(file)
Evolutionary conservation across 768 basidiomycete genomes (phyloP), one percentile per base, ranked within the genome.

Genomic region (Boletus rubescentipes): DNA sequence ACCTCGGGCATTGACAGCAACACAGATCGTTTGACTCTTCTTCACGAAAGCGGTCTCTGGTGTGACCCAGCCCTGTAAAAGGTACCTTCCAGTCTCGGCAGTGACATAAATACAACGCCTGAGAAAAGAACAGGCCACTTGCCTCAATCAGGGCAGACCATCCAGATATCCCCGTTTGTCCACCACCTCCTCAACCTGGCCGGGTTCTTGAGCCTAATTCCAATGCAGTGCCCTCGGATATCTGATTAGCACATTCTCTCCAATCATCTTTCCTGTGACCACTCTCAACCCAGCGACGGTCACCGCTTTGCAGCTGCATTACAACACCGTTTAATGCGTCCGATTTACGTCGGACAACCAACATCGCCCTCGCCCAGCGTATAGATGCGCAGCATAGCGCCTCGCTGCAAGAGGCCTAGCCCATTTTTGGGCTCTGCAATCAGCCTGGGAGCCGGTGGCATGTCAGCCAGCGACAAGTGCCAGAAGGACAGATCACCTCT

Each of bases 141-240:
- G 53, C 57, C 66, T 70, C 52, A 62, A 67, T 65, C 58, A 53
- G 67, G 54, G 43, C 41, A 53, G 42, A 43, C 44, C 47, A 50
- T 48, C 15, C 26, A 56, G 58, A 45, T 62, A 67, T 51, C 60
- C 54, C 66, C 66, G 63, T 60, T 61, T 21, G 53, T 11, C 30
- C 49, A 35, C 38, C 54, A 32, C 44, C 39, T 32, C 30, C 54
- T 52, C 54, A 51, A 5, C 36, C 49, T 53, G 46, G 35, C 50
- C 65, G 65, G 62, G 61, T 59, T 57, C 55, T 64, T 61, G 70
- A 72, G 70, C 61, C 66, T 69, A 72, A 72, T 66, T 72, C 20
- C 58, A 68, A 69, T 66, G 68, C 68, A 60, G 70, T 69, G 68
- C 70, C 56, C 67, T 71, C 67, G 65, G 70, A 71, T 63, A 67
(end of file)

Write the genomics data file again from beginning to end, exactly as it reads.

Evolutionary conservation across 768 basidiomycete genomes (phyloP), one percentile per base, ranked within the genome.

Genomic region (Boletus rubescentipes): DNA sequence ACCTCGGGCATTGACAGCAACACAGATCGTTTGACTCTTCTTCACGAAAGCGGTCTCTGGTGTGACCCAGCCCTGTAAAAGGTACCTTCCAGTCTCGGCAGTGACATAAATACAACGCCTGAGAAAAGAACAGGCCACTTGCCTCAATCAGGGCAGACCATCCAGATATCCCCGTTTGTCCACCACCTCCTCAACCTGGCCGGGTTCTTGAGCCTAATTCCAATGCAGTGCCCTCGGATATCTGATTAGCACATTCTCTCCAATCATCTTTCCTGTGACCACTCTCAACCCAGCGACGGTCACCGCTTTGCAGCTGCATTACAACACCGTTTAATGCGTCCGATTTACGTCGGACAACCAACATCGCCCTCGCCCAGCGTATAGATGCGCAGCATAGCGCCTCGCTGCAAGAGGCCTAGCCCATTTTTGGGCTCTGCAATCAGCCTGGGAGCCGGTGGCATGTCAGCCAGCGACAAGTGCCAGAAGGACAGATCACCTCT

Each of bases 141-240:
- G 53, C 57, C 66, T 70, C 52, A 62, A 67, T 65, C 58, A 53
- G 67, G 54, G 43, C 41, A 53, G 42, A 43, C 44, C 47, A 50
- T 48, C 15, C 26, A 56, G 58, A 45, T 62, A 67, T 51, C 60
- C 54, C 66, C 66, G 63, T 60, T 61, T 21, G 53, T 11, C 30
- C 49, A 35, C 38, C 54, A 32, C 44, C 39, T 32, C 30, C 54
- T 52, C 54, A 51, A 5, C 36, C 49, T 53, G 46, G 35, C 50
- C 65, G 65, G 62, G 61, T 59, T 57, C 55, T 64, T 61, G 70
- A 72, G 70, C 61, C 66, T 69, A 72, A 72, T 66, T 72, C 20
- C 58, A 68, A 69, T 66, G 68, C 68, A 60, G 70, T 69, G 68
- C 70, C 56, C 67, T 71, C 67, G 65, G 70, A 71, T 63, A 67